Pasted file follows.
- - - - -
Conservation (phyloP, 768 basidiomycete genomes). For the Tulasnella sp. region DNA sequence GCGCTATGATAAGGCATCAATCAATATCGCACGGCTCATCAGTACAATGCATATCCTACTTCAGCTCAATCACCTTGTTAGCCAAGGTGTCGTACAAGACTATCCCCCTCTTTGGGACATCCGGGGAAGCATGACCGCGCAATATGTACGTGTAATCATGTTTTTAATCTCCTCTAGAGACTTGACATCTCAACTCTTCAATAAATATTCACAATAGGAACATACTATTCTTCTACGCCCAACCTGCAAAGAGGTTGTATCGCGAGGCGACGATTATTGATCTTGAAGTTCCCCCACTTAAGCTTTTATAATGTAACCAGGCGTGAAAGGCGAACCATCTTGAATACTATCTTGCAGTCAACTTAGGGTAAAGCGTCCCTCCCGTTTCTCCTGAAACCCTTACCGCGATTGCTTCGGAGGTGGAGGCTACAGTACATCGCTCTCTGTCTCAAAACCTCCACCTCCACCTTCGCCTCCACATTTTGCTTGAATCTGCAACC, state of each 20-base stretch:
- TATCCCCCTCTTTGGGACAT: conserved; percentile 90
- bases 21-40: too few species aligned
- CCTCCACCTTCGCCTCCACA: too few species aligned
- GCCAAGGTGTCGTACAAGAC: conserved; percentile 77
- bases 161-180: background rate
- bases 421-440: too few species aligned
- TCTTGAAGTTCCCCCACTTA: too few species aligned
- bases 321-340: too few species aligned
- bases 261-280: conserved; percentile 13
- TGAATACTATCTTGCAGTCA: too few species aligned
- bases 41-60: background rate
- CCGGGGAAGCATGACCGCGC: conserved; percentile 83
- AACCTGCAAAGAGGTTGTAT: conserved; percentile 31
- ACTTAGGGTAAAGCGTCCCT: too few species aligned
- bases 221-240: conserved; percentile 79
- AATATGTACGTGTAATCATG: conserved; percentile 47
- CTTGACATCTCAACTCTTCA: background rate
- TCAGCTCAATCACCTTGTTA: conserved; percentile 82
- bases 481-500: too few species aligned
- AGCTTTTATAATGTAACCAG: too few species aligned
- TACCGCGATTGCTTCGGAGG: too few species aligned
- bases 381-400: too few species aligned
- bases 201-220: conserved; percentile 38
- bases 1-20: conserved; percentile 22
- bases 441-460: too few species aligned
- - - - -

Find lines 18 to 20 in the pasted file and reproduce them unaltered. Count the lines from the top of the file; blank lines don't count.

- CTTGACATCTCAACTCTTCA: background rate
- TCAGCTCAATCACCTTGTTA: conserved; percentile 82
- bases 481-500: too few species aligned